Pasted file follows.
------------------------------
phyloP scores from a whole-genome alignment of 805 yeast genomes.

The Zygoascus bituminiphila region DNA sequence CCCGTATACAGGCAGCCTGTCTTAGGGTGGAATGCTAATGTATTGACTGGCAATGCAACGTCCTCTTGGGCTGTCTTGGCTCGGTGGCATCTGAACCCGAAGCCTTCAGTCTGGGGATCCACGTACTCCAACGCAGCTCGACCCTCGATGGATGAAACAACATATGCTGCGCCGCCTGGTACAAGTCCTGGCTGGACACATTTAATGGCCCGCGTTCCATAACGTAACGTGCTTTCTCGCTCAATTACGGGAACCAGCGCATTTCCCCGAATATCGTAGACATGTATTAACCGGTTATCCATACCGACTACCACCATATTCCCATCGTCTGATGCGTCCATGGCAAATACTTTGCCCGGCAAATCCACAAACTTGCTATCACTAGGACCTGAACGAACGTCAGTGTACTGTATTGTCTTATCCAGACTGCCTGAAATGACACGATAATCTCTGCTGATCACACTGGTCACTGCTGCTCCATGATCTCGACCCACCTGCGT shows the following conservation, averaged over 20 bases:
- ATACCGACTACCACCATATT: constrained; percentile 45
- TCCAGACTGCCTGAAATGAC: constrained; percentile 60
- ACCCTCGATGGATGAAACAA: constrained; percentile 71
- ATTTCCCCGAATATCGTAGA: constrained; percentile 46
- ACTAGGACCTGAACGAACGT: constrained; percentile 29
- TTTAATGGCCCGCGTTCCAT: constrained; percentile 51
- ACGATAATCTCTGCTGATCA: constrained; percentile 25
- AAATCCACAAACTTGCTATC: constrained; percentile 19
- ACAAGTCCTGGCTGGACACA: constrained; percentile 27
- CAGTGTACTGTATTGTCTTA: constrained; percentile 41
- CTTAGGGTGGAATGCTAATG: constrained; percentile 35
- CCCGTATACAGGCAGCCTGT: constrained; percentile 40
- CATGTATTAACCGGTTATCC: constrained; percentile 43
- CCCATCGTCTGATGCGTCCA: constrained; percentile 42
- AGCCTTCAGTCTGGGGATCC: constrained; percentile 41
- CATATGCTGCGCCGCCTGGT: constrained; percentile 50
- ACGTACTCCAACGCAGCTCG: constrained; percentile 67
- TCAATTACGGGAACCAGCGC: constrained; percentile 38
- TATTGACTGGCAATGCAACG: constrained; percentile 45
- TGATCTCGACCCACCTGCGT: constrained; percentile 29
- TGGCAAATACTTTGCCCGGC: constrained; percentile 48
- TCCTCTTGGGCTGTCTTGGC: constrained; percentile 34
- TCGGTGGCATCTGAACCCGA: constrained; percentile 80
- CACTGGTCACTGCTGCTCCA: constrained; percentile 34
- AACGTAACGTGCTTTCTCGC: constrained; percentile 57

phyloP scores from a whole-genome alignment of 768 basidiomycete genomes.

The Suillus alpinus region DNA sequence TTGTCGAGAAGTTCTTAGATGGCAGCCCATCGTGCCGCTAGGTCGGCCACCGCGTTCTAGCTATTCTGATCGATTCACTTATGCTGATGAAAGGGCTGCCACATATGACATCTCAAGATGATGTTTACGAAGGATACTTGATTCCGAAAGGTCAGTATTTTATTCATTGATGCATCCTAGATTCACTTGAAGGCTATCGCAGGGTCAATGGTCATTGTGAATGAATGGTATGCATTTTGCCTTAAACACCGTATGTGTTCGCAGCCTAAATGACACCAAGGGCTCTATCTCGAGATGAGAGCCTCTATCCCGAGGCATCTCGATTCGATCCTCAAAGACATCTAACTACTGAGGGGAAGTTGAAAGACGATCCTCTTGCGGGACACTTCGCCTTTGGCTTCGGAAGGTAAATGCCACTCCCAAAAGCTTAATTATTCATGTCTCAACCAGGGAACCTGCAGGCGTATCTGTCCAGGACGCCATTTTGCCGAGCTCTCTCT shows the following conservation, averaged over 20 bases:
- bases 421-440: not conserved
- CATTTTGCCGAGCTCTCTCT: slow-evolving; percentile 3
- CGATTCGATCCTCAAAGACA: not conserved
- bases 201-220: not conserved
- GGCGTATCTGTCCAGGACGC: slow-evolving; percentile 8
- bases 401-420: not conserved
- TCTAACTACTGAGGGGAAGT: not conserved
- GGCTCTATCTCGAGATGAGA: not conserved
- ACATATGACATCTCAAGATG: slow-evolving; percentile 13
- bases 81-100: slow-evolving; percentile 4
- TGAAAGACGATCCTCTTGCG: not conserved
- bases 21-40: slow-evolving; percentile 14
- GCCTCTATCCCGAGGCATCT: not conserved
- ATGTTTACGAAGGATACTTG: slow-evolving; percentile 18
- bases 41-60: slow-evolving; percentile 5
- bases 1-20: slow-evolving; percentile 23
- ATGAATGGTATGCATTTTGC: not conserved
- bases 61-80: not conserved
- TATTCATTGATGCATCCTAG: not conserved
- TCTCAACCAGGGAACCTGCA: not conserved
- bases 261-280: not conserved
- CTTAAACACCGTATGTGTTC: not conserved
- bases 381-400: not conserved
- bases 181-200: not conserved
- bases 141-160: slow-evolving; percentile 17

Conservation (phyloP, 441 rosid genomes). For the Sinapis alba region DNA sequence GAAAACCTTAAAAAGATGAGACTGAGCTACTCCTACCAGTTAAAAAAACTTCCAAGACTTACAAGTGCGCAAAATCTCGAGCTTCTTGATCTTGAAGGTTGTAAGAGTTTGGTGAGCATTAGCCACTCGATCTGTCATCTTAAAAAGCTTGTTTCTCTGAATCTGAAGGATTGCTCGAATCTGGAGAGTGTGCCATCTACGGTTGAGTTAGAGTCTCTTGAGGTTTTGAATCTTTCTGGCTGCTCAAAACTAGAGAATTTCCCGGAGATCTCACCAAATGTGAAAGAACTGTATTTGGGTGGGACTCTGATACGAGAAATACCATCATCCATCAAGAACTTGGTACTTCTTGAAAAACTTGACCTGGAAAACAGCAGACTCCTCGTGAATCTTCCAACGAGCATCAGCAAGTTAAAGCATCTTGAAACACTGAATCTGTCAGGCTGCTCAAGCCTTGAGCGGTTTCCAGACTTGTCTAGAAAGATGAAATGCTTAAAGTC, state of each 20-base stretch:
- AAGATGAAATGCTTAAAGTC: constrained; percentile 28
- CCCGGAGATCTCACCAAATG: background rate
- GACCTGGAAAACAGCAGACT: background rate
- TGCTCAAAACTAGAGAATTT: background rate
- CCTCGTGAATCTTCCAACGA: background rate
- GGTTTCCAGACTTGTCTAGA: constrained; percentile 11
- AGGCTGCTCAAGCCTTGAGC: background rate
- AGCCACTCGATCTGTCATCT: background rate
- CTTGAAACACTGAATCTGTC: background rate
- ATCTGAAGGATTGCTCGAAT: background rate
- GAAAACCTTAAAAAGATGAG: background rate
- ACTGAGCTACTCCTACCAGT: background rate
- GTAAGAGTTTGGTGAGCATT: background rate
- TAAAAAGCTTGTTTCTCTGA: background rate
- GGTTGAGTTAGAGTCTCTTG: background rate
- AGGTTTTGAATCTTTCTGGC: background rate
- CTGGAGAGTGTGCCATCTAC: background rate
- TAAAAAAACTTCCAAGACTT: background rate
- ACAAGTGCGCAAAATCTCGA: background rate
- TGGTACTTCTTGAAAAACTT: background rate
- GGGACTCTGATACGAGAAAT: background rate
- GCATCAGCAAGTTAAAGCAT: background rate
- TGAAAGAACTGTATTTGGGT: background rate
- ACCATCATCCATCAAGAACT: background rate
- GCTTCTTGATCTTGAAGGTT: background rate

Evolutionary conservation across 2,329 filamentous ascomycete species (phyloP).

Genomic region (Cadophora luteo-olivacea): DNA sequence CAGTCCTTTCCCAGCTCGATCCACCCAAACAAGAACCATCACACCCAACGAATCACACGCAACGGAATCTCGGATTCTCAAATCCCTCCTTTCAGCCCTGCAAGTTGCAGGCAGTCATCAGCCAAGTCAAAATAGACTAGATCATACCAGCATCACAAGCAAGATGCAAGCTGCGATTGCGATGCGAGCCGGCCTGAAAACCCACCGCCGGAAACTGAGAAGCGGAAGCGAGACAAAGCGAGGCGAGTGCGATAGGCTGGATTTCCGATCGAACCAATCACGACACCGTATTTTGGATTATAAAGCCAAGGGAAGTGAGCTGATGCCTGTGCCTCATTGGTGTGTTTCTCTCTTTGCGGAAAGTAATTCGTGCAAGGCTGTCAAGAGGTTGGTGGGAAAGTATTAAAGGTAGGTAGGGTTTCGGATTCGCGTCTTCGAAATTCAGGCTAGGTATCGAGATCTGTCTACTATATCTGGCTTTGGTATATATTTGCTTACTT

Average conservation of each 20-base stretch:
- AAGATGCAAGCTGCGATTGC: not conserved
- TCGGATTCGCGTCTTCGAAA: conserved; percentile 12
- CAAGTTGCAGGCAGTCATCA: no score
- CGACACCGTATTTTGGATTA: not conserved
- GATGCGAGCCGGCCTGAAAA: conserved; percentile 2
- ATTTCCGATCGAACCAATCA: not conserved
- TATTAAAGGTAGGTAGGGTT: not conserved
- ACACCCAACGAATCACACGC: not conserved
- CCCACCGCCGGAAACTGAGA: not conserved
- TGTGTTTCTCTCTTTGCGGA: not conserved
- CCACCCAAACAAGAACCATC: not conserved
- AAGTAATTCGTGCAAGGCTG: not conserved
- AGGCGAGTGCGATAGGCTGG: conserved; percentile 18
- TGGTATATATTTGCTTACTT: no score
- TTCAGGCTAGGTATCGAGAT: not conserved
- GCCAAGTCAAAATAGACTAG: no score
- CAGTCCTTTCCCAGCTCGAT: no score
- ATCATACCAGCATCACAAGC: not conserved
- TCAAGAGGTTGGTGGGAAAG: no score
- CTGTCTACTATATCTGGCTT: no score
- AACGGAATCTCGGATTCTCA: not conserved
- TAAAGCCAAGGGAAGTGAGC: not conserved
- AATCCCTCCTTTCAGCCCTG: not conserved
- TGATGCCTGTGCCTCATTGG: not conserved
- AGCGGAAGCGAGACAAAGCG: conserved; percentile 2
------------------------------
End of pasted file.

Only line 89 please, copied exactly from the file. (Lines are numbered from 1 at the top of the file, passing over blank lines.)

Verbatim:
- ATTTCCGATCGAACCAATCA: not conserved